About a decade ago, I wrote a newspaper column offering a theological critique of Promise Keepers, the then-massive Christian men’s movement. Within a few days, negative mail (remember letters?) swamped my office. One missive proved especially memorable: “Dear Diana, Promise Keepers is all about love, you b—-!”

When I became a writer, perhaps nothing surprised me as much as such attacks. Public figures—reporters, writers, politicians, pastors, and yes, military generals—are on the receiving end of negative criticism on an almost daily basis. Although it isn’t fun, it is part of the job. Some of my friends say I have tough skin. Not really. I’ve learned that Jesus has something important to say about the rough-and-tumble of public exchange: Turn the other cheek. Love your enemies. Pray for those who persecute you.

Nobody ever suggested that the city council pass a resolution condemning the letter-writers—including the less-than-flattering letters that appeared in the local newspaper. No, I was left with my own spiritual resources to forgive those who attacked me.

I imagine that General Petraeus is a nice Christian gentleman, as are most of the military officers I know. And I also suspect that he has survived public and private criticism worse than the recent MoveOn.org ad. He did not need a Senate resolution to defend his honor or his achievements, as such things speak for themselves. And, if he is anything like other Christians who are leaders, he has long since learned the wisdom of Jesus’ dictum to turn the other cheek. Maybe he even prays for his enemies. I bet he can spiritually and morally stand up for himself.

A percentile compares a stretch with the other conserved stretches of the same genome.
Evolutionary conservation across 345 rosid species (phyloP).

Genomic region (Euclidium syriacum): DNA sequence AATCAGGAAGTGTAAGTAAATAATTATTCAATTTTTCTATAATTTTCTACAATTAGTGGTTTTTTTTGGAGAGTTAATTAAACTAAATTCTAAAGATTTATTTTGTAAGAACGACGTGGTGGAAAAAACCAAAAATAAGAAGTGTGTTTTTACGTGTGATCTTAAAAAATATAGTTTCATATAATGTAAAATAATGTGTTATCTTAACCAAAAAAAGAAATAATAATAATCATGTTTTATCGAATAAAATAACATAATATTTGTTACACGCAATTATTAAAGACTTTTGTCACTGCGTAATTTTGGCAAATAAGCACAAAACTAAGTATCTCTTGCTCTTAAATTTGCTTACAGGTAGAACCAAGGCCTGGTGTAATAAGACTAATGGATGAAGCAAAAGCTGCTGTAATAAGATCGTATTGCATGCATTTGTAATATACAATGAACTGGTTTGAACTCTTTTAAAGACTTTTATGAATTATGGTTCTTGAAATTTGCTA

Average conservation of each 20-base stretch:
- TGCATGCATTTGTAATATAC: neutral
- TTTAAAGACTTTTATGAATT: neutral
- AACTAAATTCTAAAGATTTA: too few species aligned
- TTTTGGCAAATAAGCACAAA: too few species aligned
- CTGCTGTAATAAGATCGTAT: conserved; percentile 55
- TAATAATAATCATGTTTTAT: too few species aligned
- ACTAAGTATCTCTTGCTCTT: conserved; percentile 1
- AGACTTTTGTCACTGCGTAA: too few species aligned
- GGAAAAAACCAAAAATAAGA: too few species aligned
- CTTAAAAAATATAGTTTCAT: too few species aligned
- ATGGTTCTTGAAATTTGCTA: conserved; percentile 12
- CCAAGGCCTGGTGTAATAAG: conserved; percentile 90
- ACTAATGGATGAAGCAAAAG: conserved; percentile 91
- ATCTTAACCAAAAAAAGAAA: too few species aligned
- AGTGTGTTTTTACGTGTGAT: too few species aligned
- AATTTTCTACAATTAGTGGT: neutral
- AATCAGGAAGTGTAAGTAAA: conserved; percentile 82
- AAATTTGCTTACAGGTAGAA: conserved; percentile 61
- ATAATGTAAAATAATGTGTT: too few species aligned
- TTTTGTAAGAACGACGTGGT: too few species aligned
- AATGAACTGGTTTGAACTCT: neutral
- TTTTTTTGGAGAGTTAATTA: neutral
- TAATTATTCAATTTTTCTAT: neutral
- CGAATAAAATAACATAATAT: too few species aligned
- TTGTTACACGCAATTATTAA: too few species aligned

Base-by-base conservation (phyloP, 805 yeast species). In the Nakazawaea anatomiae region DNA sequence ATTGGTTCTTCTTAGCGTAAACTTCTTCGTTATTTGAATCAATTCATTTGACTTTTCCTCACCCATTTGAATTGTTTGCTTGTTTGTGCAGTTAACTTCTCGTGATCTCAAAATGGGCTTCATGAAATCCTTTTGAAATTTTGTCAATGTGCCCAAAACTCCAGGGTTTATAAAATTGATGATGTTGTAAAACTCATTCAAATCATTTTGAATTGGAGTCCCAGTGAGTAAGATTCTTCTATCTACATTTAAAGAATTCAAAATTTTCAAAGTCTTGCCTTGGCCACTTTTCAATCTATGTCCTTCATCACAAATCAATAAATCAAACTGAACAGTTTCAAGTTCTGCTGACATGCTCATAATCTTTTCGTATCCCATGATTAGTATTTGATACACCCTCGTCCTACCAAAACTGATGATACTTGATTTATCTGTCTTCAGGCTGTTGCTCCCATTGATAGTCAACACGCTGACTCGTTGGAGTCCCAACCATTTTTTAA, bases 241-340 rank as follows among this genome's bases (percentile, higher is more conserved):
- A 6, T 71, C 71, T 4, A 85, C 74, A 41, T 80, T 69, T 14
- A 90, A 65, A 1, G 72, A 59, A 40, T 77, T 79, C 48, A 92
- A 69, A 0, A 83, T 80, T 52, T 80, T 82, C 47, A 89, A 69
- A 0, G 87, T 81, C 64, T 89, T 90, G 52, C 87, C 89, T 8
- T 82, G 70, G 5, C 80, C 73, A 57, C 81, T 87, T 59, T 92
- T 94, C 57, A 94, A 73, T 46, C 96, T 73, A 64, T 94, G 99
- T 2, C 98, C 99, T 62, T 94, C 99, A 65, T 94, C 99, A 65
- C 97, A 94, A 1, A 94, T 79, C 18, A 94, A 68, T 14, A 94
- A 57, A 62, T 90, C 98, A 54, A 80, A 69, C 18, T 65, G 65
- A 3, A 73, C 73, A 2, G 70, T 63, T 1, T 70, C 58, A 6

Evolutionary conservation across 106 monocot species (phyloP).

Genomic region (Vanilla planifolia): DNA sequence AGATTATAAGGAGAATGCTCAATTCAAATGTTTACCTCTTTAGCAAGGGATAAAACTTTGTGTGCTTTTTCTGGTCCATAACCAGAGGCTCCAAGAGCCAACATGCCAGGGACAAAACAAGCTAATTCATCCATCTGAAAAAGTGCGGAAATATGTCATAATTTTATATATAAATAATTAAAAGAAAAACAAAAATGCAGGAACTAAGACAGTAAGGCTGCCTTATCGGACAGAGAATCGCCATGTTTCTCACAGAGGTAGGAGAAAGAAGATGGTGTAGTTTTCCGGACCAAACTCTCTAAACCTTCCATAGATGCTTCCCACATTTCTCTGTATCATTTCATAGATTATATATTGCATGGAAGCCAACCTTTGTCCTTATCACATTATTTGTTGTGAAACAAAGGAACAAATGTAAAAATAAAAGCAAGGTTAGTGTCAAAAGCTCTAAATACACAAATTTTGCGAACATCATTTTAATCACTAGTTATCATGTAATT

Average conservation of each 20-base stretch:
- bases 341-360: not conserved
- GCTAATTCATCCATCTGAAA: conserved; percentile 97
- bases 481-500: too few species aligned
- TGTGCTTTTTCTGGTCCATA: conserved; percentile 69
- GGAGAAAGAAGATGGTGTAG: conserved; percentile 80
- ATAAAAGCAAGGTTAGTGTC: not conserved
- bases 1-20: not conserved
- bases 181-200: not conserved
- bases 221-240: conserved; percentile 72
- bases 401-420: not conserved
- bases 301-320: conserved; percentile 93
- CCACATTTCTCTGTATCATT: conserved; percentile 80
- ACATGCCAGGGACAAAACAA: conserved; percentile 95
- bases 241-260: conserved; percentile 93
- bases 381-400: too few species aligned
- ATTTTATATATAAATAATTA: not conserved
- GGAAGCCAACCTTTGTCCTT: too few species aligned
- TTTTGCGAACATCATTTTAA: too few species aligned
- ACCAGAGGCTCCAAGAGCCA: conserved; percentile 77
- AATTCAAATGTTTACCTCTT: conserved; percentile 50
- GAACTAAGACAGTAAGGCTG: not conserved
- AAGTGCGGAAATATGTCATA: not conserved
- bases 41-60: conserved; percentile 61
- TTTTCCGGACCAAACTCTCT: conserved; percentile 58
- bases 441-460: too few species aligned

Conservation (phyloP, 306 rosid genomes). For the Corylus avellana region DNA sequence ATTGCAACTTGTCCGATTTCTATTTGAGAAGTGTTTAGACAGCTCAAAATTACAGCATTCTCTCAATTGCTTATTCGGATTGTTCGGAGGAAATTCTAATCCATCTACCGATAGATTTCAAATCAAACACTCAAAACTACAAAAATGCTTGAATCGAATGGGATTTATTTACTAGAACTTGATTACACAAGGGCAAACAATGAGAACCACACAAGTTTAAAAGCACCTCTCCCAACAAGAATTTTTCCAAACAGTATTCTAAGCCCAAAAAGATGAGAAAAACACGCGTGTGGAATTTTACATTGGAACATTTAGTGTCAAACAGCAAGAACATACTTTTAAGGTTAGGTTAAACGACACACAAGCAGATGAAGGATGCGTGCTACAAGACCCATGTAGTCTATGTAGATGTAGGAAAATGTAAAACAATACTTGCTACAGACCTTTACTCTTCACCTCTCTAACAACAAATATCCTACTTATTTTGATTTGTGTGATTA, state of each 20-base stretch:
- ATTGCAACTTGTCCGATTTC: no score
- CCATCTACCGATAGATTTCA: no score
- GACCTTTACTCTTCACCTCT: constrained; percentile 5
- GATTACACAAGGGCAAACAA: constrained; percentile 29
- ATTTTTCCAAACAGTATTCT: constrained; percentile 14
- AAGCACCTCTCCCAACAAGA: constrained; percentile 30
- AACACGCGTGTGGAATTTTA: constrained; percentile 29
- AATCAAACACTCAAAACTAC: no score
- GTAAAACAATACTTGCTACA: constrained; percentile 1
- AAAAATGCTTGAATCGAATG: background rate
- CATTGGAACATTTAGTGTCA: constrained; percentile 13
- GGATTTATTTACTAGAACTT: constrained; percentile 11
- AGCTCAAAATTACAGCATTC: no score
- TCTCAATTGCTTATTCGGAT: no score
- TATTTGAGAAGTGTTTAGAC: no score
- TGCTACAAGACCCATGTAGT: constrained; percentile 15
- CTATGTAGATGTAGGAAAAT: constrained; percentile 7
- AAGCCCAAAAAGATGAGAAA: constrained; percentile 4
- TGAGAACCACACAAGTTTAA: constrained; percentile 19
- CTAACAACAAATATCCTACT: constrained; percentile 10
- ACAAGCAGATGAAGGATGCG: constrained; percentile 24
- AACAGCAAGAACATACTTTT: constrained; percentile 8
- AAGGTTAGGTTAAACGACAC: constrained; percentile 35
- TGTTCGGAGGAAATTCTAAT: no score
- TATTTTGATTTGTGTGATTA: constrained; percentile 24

This week’s Senate resolution was raw politics, as raw as the MoveOn ad itself, as they deftly moved the issue away from the war to a political ad sponsored by private citizens. Coming from the Senate, a body that depicts itself as above the fray, it proved particularly tasteless—and more than a little shocking—that the senators took time away from important issues to criticize the free speech rights of a political organization, no matter how unseemly the fashion by which those rights were exercised.

During the same week that the Senate passed a resolution to condemn an ad attacking a man who is clearly capable of defending himself, they failed to pass three separate resolutions with plans to end the war in Iraq. The Senate needs to stop playing politics and get the job done for which we elected them: to work on issues of health care, poverty, environmentalism, and to end the war. Senators, let us turn our own cheeks. As for you, it is time for you to move on with America’s business.

Diana Butler Bass (www.dianabutlerbass.com) is a regular God’s Politics blogger and the author of Christianity for the Rest of Us: How the Neighborhood Church is Transforming the Faith (HarperOne, 2006).

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